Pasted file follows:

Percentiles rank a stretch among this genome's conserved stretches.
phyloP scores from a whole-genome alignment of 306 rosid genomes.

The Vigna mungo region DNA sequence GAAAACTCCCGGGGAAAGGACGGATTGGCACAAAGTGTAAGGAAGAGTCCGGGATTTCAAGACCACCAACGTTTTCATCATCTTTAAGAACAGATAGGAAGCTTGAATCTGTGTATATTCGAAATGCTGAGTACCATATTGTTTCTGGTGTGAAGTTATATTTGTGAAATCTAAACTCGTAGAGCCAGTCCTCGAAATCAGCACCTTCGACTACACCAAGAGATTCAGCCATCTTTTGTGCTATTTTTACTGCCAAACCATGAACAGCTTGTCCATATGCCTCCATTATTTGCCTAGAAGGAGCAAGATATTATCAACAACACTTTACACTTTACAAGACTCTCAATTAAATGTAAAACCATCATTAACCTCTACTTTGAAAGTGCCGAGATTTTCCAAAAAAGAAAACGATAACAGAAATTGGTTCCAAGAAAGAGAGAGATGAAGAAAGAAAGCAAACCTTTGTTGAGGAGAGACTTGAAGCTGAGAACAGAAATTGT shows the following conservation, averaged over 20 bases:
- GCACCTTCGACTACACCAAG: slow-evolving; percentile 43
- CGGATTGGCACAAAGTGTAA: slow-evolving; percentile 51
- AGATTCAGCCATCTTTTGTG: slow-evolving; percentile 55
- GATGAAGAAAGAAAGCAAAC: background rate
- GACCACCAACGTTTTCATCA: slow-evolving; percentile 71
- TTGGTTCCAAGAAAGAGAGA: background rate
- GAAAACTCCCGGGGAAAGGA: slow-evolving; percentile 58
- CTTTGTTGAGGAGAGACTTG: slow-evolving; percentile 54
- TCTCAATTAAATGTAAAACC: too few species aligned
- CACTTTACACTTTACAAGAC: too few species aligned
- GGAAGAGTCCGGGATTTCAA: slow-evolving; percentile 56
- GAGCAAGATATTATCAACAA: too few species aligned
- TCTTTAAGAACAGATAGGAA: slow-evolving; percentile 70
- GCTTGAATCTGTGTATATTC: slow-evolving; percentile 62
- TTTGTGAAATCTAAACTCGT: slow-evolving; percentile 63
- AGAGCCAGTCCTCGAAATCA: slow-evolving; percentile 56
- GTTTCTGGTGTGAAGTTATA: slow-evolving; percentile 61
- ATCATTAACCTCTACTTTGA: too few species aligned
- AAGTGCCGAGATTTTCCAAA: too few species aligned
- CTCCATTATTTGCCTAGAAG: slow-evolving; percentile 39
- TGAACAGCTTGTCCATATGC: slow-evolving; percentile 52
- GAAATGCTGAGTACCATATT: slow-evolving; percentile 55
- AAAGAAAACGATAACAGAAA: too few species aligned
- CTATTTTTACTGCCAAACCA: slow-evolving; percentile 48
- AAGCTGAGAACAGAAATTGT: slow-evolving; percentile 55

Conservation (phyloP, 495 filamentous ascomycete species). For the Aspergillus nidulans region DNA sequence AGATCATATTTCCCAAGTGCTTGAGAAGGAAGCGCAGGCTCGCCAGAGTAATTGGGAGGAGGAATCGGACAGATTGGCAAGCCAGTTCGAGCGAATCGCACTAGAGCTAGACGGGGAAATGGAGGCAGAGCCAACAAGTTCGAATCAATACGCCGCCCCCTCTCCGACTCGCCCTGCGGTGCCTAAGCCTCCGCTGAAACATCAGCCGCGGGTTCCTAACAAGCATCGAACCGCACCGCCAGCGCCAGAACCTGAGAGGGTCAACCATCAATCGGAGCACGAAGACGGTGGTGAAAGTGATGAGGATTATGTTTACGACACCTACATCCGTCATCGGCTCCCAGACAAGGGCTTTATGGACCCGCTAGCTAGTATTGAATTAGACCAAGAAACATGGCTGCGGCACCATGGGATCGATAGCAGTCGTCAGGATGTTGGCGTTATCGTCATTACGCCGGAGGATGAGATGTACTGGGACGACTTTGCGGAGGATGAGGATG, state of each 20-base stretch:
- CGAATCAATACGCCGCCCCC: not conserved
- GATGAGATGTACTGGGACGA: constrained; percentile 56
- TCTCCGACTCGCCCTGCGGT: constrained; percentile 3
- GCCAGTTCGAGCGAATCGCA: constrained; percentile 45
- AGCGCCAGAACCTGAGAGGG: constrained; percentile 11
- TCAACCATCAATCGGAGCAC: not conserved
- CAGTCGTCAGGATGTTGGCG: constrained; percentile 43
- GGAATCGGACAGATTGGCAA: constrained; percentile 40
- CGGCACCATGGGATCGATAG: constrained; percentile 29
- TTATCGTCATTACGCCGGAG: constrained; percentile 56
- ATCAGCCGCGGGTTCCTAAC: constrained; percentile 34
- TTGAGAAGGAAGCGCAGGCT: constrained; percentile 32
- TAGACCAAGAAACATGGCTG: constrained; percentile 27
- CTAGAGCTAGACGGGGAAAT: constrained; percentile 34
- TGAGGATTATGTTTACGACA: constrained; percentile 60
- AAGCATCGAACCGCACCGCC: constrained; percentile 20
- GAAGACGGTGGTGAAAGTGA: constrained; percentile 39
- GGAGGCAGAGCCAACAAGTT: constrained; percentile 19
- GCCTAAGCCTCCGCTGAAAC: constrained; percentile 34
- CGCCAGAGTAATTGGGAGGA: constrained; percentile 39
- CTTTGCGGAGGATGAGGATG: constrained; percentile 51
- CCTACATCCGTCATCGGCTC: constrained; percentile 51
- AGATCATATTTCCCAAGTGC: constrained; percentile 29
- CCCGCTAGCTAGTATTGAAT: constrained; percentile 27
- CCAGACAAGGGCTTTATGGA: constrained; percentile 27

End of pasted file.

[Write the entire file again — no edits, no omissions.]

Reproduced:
Percentiles rank a stretch among this genome's conserved stretches.
phyloP scores from a whole-genome alignment of 306 rosid genomes.

The Vigna mungo region DNA sequence GAAAACTCCCGGGGAAAGGACGGATTGGCACAAAGTGTAAGGAAGAGTCCGGGATTTCAAGACCACCAACGTTTTCATCATCTTTAAGAACAGATAGGAAGCTTGAATCTGTGTATATTCGAAATGCTGAGTACCATATTGTTTCTGGTGTGAAGTTATATTTGTGAAATCTAAACTCGTAGAGCCAGTCCTCGAAATCAGCACCTTCGACTACACCAAGAGATTCAGCCATCTTTTGTGCTATTTTTACTGCCAAACCATGAACAGCTTGTCCATATGCCTCCATTATTTGCCTAGAAGGAGCAAGATATTATCAACAACACTTTACACTTTACAAGACTCTCAATTAAATGTAAAACCATCATTAACCTCTACTTTGAAAGTGCCGAGATTTTCCAAAAAAGAAAACGATAACAGAAATTGGTTCCAAGAAAGAGAGAGATGAAGAAAGAAAGCAAACCTTTGTTGAGGAGAGACTTGAAGCTGAGAACAGAAATTGT shows the following conservation, averaged over 20 bases:
- GCACCTTCGACTACACCAAG: slow-evolving; percentile 43
- CGGATTGGCACAAAGTGTAA: slow-evolving; percentile 51
- AGATTCAGCCATCTTTTGTG: slow-evolving; percentile 55
- GATGAAGAAAGAAAGCAAAC: background rate
- GACCACCAACGTTTTCATCA: slow-evolving; percentile 71
- TTGGTTCCAAGAAAGAGAGA: background rate
- GAAAACTCCCGGGGAAAGGA: slow-evolving; percentile 58
- CTTTGTTGAGGAGAGACTTG: slow-evolving; percentile 54
- TCTCAATTAAATGTAAAACC: too few species aligned
- CACTTTACACTTTACAAGAC: too few species aligned
- GGAAGAGTCCGGGATTTCAA: slow-evolving; percentile 56
- GAGCAAGATATTATCAACAA: too few species aligned
- TCTTTAAGAACAGATAGGAA: slow-evolving; percentile 70
- GCTTGAATCTGTGTATATTC: slow-evolving; percentile 62
- TTTGTGAAATCTAAACTCGT: slow-evolving; percentile 63
- AGAGCCAGTCCTCGAAATCA: slow-evolving; percentile 56
- GTTTCTGGTGTGAAGTTATA: slow-evolving; percentile 61
- ATCATTAACCTCTACTTTGA: too few species aligned
- AAGTGCCGAGATTTTCCAAA: too few species aligned
- CTCCATTATTTGCCTAGAAG: slow-evolving; percentile 39
- TGAACAGCTTGTCCATATGC: slow-evolving; percentile 52
- GAAATGCTGAGTACCATATT: slow-evolving; percentile 55
- AAAGAAAACGATAACAGAAA: too few species aligned
- CTATTTTTACTGCCAAACCA: slow-evolving; percentile 48
- AAGCTGAGAACAGAAATTGT: slow-evolving; percentile 55

Conservation (phyloP, 495 filamentous ascomycete species). For the Aspergillus nidulans region DNA sequence AGATCATATTTCCCAAGTGCTTGAGAAGGAAGCGCAGGCTCGCCAGAGTAATTGGGAGGAGGAATCGGACAGATTGGCAAGCCAGTTCGAGCGAATCGCACTAGAGCTAGACGGGGAAATGGAGGCAGAGCCAACAAGTTCGAATCAATACGCCGCCCCCTCTCCGACTCGCCCTGCGGTGCCTAAGCCTCCGCTGAAACATCAGCCGCGGGTTCCTAACAAGCATCGAACCGCACCGCCAGCGCCAGAACCTGAGAGGGTCAACCATCAATCGGAGCACGAAGACGGTGGTGAAAGTGATGAGGATTATGTTTACGACACCTACATCCGTCATCGGCTCCCAGACAAGGGCTTTATGGACCCGCTAGCTAGTATTGAATTAGACCAAGAAACATGGCTGCGGCACCATGGGATCGATAGCAGTCGTCAGGATGTTGGCGTTATCGTCATTACGCCGGAGGATGAGATGTACTGGGACGACTTTGCGGAGGATGAGGATG, state of each 20-base stretch:
- CGAATCAATACGCCGCCCCC: not conserved
- GATGAGATGTACTGGGACGA: constrained; percentile 56
- TCTCCGACTCGCCCTGCGGT: constrained; percentile 3
- GCCAGTTCGAGCGAATCGCA: constrained; percentile 45
- AGCGCCAGAACCTGAGAGGG: constrained; percentile 11
- TCAACCATCAATCGGAGCAC: not conserved
- CAGTCGTCAGGATGTTGGCG: constrained; percentile 43
- GGAATCGGACAGATTGGCAA: constrained; percentile 40
- CGGCACCATGGGATCGATAG: constrained; percentile 29
- TTATCGTCATTACGCCGGAG: constrained; percentile 56
- ATCAGCCGCGGGTTCCTAAC: constrained; percentile 34
- TTGAGAAGGAAGCGCAGGCT: constrained; percentile 32
- TAGACCAAGAAACATGGCTG: constrained; percentile 27
- CTAGAGCTAGACGGGGAAAT: constrained; percentile 34
- TGAGGATTATGTTTACGACA: constrained; percentile 60
- AAGCATCGAACCGCACCGCC: constrained; percentile 20
- GAAGACGGTGGTGAAAGTGA: constrained; percentile 39
- GGAGGCAGAGCCAACAAGTT: constrained; percentile 19
- GCCTAAGCCTCCGCTGAAAC: constrained; percentile 34
- CGCCAGAGTAATTGGGAGGA: constrained; percentile 39
- CTTTGCGGAGGATGAGGATG: constrained; percentile 51
- CCTACATCCGTCATCGGCTC: constrained; percentile 51
- AGATCATATTTCCCAAGTGC: constrained; percentile 29
- CCCGCTAGCTAGTATTGAAT: constrained; percentile 27
- CCAGACAAGGGCTTTATGGA: constrained; percentile 27